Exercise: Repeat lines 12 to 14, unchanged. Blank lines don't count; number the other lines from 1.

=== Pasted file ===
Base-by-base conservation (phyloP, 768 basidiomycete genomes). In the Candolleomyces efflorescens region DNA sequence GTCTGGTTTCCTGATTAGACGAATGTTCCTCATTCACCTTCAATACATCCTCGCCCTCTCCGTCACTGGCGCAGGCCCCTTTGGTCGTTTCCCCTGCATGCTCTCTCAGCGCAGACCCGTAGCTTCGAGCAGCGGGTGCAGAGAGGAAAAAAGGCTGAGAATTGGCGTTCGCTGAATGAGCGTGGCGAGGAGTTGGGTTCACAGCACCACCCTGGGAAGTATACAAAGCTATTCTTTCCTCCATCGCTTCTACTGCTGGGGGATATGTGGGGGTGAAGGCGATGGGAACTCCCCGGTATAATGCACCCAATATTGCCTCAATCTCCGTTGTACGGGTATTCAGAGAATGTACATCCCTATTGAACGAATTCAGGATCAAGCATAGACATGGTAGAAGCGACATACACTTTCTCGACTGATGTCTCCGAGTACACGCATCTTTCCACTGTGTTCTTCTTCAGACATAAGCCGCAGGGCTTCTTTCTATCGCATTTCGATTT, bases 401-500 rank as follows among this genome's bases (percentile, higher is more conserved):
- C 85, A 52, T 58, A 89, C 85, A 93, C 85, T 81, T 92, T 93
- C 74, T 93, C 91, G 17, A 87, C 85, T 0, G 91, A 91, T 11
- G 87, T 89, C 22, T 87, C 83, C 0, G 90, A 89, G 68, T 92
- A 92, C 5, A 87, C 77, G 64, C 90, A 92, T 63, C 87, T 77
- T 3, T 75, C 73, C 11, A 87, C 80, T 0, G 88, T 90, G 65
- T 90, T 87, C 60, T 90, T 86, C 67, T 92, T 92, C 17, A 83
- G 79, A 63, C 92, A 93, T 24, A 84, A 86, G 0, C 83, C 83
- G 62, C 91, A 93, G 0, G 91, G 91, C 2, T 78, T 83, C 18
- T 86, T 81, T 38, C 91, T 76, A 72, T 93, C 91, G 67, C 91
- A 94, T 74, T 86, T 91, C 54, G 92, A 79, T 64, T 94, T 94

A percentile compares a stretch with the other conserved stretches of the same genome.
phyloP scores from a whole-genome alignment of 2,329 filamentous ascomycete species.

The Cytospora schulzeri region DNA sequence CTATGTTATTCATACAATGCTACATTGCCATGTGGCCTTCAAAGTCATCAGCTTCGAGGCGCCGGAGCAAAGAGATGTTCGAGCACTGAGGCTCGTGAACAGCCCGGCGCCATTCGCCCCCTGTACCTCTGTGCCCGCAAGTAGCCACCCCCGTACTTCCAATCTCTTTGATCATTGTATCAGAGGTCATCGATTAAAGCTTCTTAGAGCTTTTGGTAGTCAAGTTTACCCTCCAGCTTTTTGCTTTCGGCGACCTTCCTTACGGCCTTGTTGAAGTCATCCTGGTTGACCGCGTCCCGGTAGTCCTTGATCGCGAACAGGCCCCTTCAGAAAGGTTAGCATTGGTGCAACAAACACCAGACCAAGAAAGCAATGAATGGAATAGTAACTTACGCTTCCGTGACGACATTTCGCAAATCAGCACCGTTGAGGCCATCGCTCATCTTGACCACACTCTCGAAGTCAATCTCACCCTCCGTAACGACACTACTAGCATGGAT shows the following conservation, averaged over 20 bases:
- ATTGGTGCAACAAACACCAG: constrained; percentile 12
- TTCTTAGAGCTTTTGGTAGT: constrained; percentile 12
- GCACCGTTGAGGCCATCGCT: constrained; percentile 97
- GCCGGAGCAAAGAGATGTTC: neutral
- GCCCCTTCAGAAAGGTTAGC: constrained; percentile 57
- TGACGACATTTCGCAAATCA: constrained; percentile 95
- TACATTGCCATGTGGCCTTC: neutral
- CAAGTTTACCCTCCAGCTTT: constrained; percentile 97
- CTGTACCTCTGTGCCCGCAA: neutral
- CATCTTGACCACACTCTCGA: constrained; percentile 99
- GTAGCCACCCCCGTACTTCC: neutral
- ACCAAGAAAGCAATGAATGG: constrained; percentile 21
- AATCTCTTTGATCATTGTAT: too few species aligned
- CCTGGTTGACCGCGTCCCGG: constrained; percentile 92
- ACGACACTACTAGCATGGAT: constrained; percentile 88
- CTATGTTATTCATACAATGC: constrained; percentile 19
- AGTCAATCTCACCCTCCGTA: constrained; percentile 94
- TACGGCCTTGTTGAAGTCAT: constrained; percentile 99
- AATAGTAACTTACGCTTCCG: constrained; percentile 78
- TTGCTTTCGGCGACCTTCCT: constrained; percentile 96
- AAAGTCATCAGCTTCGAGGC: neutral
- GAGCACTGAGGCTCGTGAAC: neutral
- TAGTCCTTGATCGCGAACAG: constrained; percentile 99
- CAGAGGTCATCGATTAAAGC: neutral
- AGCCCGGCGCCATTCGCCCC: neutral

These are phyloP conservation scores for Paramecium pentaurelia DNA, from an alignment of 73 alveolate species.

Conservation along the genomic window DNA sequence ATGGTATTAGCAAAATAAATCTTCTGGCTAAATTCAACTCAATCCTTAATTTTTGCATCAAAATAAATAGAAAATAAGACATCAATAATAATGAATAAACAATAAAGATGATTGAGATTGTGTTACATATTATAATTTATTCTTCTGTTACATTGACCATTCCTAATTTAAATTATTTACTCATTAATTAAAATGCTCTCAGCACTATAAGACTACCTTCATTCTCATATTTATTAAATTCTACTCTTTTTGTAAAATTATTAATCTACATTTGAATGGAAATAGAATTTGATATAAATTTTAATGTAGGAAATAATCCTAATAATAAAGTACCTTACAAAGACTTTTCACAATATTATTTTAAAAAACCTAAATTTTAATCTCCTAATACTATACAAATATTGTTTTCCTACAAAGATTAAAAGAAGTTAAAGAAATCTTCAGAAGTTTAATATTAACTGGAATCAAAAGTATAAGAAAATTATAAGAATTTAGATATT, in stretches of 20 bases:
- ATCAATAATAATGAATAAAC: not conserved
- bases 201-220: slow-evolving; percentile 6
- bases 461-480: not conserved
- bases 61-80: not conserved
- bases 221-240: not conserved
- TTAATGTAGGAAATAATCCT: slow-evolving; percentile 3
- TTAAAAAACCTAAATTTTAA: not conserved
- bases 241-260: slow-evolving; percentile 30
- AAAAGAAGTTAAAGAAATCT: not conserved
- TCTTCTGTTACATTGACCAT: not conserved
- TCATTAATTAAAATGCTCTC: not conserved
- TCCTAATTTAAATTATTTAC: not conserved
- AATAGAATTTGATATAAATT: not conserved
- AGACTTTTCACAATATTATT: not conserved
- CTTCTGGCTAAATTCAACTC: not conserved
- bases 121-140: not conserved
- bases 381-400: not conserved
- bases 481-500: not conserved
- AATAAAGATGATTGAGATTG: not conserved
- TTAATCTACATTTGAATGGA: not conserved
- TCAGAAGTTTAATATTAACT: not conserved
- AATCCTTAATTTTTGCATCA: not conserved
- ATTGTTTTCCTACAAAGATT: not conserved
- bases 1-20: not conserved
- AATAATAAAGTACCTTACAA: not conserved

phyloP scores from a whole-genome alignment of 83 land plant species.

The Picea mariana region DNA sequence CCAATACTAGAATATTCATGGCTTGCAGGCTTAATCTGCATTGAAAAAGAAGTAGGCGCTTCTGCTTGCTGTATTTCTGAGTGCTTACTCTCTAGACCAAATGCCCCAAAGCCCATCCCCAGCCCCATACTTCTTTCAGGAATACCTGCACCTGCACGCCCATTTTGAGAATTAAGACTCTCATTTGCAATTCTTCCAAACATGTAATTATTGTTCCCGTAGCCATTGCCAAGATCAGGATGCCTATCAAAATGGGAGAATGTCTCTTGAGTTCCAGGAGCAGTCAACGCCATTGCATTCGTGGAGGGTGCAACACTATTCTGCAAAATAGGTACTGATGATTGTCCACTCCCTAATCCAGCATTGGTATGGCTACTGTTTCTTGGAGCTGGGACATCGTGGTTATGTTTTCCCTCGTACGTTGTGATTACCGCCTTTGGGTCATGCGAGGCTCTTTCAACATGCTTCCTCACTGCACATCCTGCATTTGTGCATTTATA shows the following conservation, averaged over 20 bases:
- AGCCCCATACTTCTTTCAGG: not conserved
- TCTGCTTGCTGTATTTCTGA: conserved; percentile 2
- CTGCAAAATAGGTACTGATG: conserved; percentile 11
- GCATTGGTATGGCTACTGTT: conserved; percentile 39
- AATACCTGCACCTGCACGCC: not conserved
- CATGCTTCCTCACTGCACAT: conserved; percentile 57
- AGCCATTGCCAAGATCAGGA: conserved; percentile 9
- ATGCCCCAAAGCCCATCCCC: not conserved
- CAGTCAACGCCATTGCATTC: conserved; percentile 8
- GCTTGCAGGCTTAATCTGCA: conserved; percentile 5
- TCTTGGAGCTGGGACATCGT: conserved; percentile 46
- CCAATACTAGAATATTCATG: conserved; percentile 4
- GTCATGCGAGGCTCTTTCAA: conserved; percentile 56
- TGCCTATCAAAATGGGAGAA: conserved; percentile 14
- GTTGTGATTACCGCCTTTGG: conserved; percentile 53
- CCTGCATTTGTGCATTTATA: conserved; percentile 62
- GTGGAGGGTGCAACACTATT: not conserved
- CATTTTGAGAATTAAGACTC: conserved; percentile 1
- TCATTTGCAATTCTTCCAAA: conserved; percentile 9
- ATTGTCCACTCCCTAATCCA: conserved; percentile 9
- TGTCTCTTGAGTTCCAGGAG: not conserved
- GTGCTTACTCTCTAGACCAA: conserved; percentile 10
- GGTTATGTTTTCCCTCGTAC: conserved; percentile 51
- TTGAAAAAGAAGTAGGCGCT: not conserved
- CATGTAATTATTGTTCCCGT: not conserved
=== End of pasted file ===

A percentile compares a stretch with the other conserved stretches of the same genome.
phyloP scores from a whole-genome alignment of 2,329 filamentous ascomycete species.

The Cytospora schulzeri region DNA sequence CTATGTTATTCATACAATGCTACATTGCCATGTGGCCTTCAAAGTCATCAGCTTCGAGGCGCCGGAGCAAAGAGATGTTCGAGCACTGAGGCTCGTGAACAGCCCGGCGCCATTCGCCCCCTGTACCTCTGTGCCCGCAAGTAGCCACCCCCGTACTTCCAATCTCTTTGATCATTGTATCAGAGGTCATCGATTAAAGCTTCTTAGAGCTTTTGGTAGTCAAGTTTACCCTCCAGCTTTTTGCTTTCGGCGACCTTCCTTACGGCCTTGTTGAAGTCATCCTGGTTGACCGCGTCCCGGTAGTCCTTGATCGCGAACAGGCCCCTTCAGAAAGGTTAGCATTGGTGCAACAAACACCAGACCAAGAAAGCAATGAATGGAATAGTAACTTACGCTTCCGTGACGACATTTCGCAAATCAGCACCGTTGAGGCCATCGCTCATCTTGACCACACTCTCGAAGTCAATCTCACCCTCCGTAACGACACTACTAGCATGGAT shows the following conservation, averaged over 20 bases: